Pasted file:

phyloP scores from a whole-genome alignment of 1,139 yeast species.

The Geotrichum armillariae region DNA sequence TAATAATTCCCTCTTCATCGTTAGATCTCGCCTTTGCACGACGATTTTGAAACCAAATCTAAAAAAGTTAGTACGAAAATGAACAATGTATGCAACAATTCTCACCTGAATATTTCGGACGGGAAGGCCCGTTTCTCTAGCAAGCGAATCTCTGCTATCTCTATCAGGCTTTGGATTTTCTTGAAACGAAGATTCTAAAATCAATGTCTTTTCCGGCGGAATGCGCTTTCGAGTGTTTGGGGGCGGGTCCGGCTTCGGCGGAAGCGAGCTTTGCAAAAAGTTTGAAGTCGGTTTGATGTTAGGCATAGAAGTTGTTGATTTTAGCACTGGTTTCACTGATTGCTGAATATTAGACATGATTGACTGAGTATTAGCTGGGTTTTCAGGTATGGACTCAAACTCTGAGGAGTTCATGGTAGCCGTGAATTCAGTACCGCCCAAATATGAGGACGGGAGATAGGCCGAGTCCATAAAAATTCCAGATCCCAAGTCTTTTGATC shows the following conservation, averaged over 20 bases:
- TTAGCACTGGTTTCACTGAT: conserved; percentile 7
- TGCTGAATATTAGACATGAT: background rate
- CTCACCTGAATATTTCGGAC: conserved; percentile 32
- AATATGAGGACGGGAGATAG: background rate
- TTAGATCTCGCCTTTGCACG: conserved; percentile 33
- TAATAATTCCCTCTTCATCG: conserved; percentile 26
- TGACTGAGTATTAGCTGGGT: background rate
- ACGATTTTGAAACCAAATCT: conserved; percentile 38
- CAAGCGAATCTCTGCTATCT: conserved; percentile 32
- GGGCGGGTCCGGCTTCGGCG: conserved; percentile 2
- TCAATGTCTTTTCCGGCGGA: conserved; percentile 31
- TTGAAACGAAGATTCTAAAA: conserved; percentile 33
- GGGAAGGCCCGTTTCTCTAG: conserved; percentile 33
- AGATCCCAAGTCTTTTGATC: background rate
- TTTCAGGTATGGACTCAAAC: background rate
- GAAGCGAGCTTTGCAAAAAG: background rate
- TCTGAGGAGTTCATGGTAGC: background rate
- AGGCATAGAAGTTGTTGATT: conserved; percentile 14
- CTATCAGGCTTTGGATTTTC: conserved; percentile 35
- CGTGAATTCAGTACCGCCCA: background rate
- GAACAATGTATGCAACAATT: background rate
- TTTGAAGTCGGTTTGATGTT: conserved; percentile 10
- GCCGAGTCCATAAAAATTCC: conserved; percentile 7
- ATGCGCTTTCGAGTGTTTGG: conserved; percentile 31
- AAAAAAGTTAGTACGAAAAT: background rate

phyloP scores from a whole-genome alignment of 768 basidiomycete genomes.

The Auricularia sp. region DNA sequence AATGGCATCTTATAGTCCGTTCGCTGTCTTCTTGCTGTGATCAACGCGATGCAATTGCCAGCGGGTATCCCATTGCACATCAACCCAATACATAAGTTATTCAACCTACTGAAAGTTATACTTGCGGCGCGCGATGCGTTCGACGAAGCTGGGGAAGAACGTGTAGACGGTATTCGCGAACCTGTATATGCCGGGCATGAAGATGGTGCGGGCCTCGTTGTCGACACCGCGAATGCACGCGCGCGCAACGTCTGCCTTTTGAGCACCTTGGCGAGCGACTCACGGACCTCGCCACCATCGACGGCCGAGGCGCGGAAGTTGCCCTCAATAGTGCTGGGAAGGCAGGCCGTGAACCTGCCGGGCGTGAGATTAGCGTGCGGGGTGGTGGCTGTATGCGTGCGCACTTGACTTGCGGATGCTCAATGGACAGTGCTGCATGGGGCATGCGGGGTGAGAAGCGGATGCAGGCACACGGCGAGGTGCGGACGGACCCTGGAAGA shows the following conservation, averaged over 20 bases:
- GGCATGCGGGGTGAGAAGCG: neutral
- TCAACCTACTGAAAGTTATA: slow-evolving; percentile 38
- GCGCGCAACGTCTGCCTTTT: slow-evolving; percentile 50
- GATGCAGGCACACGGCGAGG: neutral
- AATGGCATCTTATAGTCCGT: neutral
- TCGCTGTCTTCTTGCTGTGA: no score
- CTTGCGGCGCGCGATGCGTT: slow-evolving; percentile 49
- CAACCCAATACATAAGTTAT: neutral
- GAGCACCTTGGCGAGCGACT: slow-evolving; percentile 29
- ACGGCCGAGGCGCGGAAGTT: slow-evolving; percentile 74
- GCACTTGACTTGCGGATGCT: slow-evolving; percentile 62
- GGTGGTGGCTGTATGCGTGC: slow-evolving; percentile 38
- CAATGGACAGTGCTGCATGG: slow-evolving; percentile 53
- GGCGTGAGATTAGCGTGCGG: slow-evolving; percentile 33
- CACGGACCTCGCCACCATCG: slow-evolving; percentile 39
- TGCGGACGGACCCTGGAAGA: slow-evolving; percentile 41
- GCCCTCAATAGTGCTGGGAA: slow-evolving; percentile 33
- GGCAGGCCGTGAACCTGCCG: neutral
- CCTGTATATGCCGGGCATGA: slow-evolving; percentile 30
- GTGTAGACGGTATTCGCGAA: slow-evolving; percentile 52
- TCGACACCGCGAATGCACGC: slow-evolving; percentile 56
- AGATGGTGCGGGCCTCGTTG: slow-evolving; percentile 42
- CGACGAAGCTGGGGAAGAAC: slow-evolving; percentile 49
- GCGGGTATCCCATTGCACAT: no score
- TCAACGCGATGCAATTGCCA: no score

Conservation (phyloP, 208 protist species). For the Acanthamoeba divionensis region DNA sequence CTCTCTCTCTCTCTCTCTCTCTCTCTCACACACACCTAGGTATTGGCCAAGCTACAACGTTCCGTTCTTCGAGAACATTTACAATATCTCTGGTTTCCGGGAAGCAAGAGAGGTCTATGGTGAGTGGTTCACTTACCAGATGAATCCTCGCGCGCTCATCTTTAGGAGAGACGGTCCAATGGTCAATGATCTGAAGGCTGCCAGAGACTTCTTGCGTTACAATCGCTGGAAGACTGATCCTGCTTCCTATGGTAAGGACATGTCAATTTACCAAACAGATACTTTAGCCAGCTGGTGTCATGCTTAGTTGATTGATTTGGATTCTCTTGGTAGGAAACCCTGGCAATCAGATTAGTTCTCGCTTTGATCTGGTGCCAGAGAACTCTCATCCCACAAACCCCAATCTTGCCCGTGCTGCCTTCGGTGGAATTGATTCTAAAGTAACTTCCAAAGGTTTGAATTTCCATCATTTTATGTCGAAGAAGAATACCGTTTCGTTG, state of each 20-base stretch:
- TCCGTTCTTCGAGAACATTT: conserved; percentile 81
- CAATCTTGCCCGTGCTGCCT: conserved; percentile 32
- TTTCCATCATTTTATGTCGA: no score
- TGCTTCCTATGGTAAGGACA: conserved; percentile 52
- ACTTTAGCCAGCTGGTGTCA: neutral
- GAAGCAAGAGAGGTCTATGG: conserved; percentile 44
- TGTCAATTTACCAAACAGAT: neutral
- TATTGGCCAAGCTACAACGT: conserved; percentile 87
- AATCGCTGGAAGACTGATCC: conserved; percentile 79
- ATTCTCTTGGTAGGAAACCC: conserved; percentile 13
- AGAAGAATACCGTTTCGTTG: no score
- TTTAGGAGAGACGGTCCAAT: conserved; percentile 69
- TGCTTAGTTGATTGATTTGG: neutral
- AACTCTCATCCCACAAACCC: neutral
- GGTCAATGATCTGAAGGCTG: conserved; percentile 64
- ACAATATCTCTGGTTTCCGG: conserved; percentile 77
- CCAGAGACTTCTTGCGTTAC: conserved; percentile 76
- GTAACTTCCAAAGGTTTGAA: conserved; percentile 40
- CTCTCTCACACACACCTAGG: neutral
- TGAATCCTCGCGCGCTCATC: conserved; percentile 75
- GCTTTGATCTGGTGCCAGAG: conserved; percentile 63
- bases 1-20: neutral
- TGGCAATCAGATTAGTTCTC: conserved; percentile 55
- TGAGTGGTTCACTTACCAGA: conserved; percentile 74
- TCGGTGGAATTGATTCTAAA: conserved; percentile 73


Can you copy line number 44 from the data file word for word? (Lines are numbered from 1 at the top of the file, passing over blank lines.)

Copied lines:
- CACGGACCTCGCCACCATCG: slow-evolving; percentile 39